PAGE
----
Goodreads Summary: Once, it is said, the Powers–the five deities who rule over Love, War, Knowledge, Nature, and Death–walked the land.
But now They are gone, entrusting the guardianship of the world to the many spirits that live in it. These spirits of flame and sea, of tree and metal and storm form bonds with chosen humans, strengthening humanity’s ties with the land.
In this world, bereft of the Powers that created it, a young girl bonds with a spirit of the elder tree. All is not right with the world, however; and it will be up to these two companions to survive an invisible war of conflicting ideologies in which politics, religion, love, and jealousy are major players.
JANUARY 6TH (USA)
Take Them By Storm (Angel Island #3) by Marie Landry — (LESBIAN)
Goodreads Summary: This book is a standalone companion novel to Waiting for the Storm and After the Storm.
Sadie Fitzgerald has always been different, and not just because she makes her own clothes and would rather stay home watching Doctor Who than party with kids her age. When it’s time to leave Angel Island for college, Sadie is eager to put her old life behind her. Small-minded people and rumors have plagued her for years, but with the love of her adoptive family, the O’Dells, Sadie has learned to embrace who she is. Now she’s not afraid to admit the rumors about her are true: she’s gay. For the first time in her life, Sadie feels free to be herself. She dives into college life and begins volunteering at the local LGBT center, where she discovers her small-town upbringing left holes in her education about life outside Angel Island.
The world is a bigger and more accepting place than Sadie ever imagined. She’s finally found where she belongs, but with the reappearance of someone from her past, an unexpected new friendship, and a chance at love, Sadie soon realizes she still has a lot to learn about life, friendship, and love.
JANUARY 6TH (USA)
Lunaside by J.L Douglas — (LESBIAN)
Goodreads Summary: Moira Connell just wants to drink tea, draw pictures, and hang out with Andrea, her girlfriend. But that’s before her mother accuses her of wanting to spend her time making out with girls, rather than planning which universities to court in senior year.
A job as an art counselor at Lunaside, the summer camp down the road from Moira’s house, is supposed to help Moira prove she isn’t procrastinating, and that she isn’t ‘girl-crazy’ either. Then the eccentric owner of Lunaside ropes her into starring in the camp’s new web series before she can say ‘on-screen panic attack.’ But it’s exactly the kind of huge responsibility Moira’s mother thinks Moira is allergic to, so she jumps in anyway.
Of course, the fact that Andrea is directing the web series, combined with Moira’s sudden, mutual attraction to new counselor Millie, might not help her case. And the way her best friend keeps trying to set her up with Millie certainly isn’t helping, well, anything.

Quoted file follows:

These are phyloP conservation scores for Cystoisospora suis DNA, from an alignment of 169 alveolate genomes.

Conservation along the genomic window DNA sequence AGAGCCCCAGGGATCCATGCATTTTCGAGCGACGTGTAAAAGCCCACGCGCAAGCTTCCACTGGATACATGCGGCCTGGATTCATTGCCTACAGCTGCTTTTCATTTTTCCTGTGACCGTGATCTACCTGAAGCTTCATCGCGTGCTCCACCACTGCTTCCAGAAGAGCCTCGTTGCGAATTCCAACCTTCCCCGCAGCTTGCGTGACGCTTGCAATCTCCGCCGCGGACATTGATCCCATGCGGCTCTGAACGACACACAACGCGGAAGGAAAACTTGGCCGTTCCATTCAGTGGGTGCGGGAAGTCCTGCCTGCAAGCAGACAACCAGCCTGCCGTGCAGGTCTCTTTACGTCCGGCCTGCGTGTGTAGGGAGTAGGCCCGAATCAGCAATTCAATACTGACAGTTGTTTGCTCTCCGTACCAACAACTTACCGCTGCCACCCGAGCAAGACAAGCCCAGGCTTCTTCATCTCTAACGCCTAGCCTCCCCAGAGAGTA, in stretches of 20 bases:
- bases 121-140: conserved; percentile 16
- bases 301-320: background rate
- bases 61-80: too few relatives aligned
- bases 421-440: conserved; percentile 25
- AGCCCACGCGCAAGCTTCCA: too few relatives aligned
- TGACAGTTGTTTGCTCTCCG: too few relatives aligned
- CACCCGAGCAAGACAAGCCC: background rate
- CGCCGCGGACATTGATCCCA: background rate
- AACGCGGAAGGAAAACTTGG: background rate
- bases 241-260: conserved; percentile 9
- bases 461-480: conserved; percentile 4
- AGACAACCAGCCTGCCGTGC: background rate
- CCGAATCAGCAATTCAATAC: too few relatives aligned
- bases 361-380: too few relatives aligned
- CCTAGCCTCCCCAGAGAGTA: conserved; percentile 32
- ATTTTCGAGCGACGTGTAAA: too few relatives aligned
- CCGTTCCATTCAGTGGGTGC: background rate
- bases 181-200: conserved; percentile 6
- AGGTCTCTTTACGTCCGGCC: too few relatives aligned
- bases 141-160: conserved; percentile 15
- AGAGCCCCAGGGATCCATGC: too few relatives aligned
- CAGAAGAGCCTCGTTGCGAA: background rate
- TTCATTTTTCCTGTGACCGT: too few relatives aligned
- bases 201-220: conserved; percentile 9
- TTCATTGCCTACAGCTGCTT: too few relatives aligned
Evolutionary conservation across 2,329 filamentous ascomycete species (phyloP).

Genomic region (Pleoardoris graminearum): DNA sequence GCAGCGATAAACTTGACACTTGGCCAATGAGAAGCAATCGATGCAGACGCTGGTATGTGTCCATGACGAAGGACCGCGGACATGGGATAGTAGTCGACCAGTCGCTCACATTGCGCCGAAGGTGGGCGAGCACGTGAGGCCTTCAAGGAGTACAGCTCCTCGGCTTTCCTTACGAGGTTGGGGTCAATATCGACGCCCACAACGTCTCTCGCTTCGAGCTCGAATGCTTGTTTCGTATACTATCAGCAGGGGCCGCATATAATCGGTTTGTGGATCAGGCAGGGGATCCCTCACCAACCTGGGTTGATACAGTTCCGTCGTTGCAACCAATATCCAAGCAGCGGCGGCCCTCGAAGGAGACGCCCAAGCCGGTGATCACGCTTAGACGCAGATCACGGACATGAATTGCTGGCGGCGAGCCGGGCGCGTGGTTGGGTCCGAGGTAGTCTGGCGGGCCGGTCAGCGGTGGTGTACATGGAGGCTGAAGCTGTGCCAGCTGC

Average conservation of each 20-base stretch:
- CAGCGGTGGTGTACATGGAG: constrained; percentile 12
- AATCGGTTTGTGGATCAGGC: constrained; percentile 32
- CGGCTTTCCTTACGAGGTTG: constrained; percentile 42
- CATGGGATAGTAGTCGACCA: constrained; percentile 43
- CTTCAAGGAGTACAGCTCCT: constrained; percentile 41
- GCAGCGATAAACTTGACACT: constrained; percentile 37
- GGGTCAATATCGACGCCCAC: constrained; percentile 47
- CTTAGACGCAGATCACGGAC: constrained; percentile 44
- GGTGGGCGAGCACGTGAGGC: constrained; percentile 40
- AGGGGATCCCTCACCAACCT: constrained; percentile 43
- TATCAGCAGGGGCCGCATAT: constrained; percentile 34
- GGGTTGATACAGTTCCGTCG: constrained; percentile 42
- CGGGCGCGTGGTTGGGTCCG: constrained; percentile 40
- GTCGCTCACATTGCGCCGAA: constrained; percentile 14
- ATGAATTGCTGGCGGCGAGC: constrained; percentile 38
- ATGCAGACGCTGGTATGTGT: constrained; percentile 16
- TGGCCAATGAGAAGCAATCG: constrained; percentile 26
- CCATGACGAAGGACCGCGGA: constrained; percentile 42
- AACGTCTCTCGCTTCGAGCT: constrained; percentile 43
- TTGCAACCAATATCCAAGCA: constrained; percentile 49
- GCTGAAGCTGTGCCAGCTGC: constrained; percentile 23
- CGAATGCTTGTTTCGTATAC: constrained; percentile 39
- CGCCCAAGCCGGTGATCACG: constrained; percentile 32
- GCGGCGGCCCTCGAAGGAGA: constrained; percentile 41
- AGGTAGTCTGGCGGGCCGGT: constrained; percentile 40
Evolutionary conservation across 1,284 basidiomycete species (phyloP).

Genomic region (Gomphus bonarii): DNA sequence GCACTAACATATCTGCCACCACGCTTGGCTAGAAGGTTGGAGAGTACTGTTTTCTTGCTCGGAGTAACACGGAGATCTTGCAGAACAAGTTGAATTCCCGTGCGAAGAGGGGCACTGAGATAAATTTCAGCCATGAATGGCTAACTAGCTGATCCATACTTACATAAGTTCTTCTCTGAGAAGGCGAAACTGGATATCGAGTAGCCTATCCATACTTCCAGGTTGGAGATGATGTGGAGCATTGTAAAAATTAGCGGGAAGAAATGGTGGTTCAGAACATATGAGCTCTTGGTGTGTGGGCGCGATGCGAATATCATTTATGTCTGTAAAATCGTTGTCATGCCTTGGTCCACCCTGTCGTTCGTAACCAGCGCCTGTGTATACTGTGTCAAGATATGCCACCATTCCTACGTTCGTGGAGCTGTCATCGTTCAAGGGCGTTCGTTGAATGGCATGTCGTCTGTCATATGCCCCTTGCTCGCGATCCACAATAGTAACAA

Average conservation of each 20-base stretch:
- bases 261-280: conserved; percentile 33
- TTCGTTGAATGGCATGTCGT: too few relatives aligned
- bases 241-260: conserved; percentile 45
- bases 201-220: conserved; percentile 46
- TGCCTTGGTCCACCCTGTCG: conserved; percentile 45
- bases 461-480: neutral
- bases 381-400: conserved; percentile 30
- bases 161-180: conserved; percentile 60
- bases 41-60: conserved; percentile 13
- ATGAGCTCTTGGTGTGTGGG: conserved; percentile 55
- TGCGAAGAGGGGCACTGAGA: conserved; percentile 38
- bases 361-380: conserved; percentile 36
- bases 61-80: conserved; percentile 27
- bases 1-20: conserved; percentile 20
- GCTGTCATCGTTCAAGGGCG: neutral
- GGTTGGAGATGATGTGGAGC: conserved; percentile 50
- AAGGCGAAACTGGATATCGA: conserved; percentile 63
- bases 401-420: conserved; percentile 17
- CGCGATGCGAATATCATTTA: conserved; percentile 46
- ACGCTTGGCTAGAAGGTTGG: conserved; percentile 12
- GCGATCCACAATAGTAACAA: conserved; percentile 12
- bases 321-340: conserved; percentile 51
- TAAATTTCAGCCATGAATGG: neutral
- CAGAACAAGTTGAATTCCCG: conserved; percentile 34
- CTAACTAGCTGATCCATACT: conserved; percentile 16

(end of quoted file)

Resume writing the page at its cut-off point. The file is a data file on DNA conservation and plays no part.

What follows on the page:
And amidst all of this, she’s still got an art camp to run. On her own. But how hard could that be?
One summer can change everything. Moira’s hoping hers doesn’t end in a worst-case-scenario disaster.
JANUARY 8TH (USA)
Cold Ennaline by RJ Astruc — (ASEXUAL)
Goodreads Summary: Ennaline Whitehall has always been faithful. The god’s love is all encompassing, after all. Besides, she hardly had a choice growing up in the church alongside Ro and Ray, the twin sons of Father Piedmont. Now the twins are talking about marriage—all three are reaching the age for betrothal—but Ennaline doesn’t feel that way about the boys. She doesn’t feel that way about anyone, and who knows what the other faithful will do if they learn of her peculiar coldness?
Questions about romance pale in comparison to the rising god, however. Ennaline and the twins have always helped to keep evil at bay and reassure the people, but the holes aren’t closing properly anymore, and the smell of rot is growing. As the faithful gather at the Piedmont farm and something unfathomable claws its way up from beneath the earth, Ennaline struggles to maintain her beliefs. Alone, she is forced to come face-to-face with her god.
JANUARY 8TH (USA)
Poz (The Lives of Remy and Michael #1) by Christopher Koehler — (GAY)
Goodreads Summary: Remy Babcock and Mikey Castelreigh are stalwart members of the Capital City Rowing Club’s junior crew, pulling their hardest to earn scholarships to rowing powerhouses like California Pacific. Just a couple of all-American boys, they face the usual pressures of life in an academic hothouse and playing a varsity sport. Add to that the stifling confines of the closet, and sometimes life isn’t always easy, even in the golden bubble of their accepting community. Because Remy and Mikey have a secret: they’re both gay. While Mikey has never hidden it, Remy is a parka and a pair of mittens away from Narnia.
Mikey has always been open about wanting more than friendship, but Remy is as uncomfortable in his own skin as he is a demon on the water. After their signals cross, and a man mistakes Remy for a college student, Remy takes the plunge and hooks up with him. After a furious Mikey cuts Remy off, Remy falls to the pressure of teenage life, wanting to be more and needing it now. In his innocence and naiveté, Remy makes mistakes that have life-long consequences. When Remy falls in the midst of the most important regatta of his life, he can only hope Mikey will be there to catch him when he needs it most.